I am appreciative of the further information the Minister has given on Clause 176 in relation to avoiding the necessity to go to judicial review. In the light of the Minister's reassurance and the revisiting of the matters that we discussed in Committee, I beg leave to withdraw the amendment.
moved Amendment No. 80:
Page 15, line 34, leave out from "he" to end of line 35 and insert "shall give written notice to the relevant licensing authority and any person who has registered an interest in the premises under section 32(6) and the licensing authority shall not accept such surrender unless satisfied that the person so registered duly consents"
On Question, amendment agreed to.
Clause 28 [Application for a provisional statement where premises being built, etc.]:
My Lords, by virtue of Clause 18(6)(d), interested parties and responsible parties are prohibited from making relevant representations about provisional licences after a provisional statement is issued. But these parties have the opportunity to make representations in relation to provisional licences before the provisional statement is issued by virtue of Clauses 29 and 30. It is important, therefore, that interested parties and responsible parties have the same information in respect of the provisional licence as they would in respect of the final licence. The amendment would ensure that the information requirements are the same. I beg to move.
My Lords, Clause 28 provides that where a premises is being built, extended or altered for use for licensable activities, a person with an interest in the premises may apply for a provisional licence. A provisional statement will give a degree of assurance to those who are investing in such work that the premises can be used for carrying out licensable activities once the work is completed.
The Bill currently provides that an application for a provisional statement must be accompanied by a schedule of works. A schedule of works is a document in the prescribed form which includes a statement including particulars of the premises to which the application relates and of the licensable activities for which the premises are to be used; plans of the work about to be or being done at the premises; and such other information as may be prescribed.
The amendments would remove the need to supply a statement including particulars of the premises and licensable activities and replace it with the operating schedule in Clause 17(3) and (4). An application for a provisional statement would need to be accompanied by a plan of the premises to which the application relates and, if the licensable activities which are to be undertaken include the sale of alcohol, a form of consent from the individual the applicant wishes to have specified in the premises licence as the premises supervisor.
Clause 17(4) provides that an operating schedule includes information on a number of matters relating to the operation of the premises, including the licensable activities that are to be undertaken there, the times when they will take place and the person who is to be the designated premises supervisor.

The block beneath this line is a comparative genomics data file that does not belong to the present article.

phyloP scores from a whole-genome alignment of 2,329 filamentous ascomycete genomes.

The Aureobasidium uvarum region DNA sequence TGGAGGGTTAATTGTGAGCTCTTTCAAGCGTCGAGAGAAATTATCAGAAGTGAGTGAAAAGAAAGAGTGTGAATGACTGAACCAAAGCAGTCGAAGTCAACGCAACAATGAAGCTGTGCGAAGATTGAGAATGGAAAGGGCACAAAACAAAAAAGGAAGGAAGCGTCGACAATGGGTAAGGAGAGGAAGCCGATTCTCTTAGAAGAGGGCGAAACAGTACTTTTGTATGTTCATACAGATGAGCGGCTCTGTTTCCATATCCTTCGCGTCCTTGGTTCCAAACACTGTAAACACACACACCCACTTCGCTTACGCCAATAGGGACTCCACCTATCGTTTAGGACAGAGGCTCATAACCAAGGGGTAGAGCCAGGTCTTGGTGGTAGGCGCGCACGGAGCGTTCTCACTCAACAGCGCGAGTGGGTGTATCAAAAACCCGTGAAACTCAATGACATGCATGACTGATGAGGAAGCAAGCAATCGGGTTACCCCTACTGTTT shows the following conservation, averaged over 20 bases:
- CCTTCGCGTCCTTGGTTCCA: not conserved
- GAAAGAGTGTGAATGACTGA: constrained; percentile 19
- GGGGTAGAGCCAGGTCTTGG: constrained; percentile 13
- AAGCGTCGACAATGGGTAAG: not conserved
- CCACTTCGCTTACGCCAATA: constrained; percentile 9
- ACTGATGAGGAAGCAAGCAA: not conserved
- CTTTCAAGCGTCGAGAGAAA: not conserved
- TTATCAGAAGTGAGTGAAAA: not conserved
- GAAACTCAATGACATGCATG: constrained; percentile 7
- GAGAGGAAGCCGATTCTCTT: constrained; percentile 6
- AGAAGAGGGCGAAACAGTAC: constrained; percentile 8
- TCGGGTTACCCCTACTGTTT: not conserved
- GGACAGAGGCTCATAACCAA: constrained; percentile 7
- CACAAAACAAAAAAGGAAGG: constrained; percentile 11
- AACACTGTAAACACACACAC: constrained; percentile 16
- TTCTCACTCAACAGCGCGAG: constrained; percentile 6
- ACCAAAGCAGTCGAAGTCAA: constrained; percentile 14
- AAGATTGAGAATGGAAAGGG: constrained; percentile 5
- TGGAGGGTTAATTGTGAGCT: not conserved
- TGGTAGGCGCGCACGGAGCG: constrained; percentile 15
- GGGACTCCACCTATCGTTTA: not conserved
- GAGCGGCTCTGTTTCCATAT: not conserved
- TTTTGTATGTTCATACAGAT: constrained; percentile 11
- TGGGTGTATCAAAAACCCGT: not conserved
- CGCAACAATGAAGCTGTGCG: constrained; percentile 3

By its very nature, a provisional statement will be applied for only where work is to be carried on at a particular premises or, indeed, a new premises is being constructed. The work will often be carried out by an individual or company who have no intention of operating the business but intend to lease or sell the premises to another party who will operate the business. Clearly, under those circumstances, they could not be expected to provide all the information which is provided for in an operating schedule.
A developer might intend to build a multi-use leisure complex with cinemas, bars and restaurants. He will wish to have some assurance that permission to carry on licensable activities at those premises will be granted, so he will apply for a provisional statement. In that application, he will say that he expects there to be a certain number of bars, restaurants and cinemas, give an idea of their size and the kind of activities that will take place there. He will clearly not be able to state the precise hours when these places will be open or the name of the designated premises supervisor.
The noble Lord, Lord Brooke, might say that an applicant for a provisional statement who could provide all the information required by the operating schedule should be required to do so. But if the applicant has all that information, he might as well just apply for a premises licence straightaway. That would save him the fee associated with applying for a provisional statement as well as giving him greater assurance.
If we accepted these amendments, we would be getting rid of the provisional statement procedure. We would be getting rid of a relatively simple way of providing an assurance to somebody who will spend money on developing or constructing licensable premises that they can go ahead in the assurance that, subject to no material change, they will have a licence when the work is complete. I cannot imagine that the industry would be happier with that. It seems out of keeping with the kind of development work and investment that we wish to see in the licensable trade.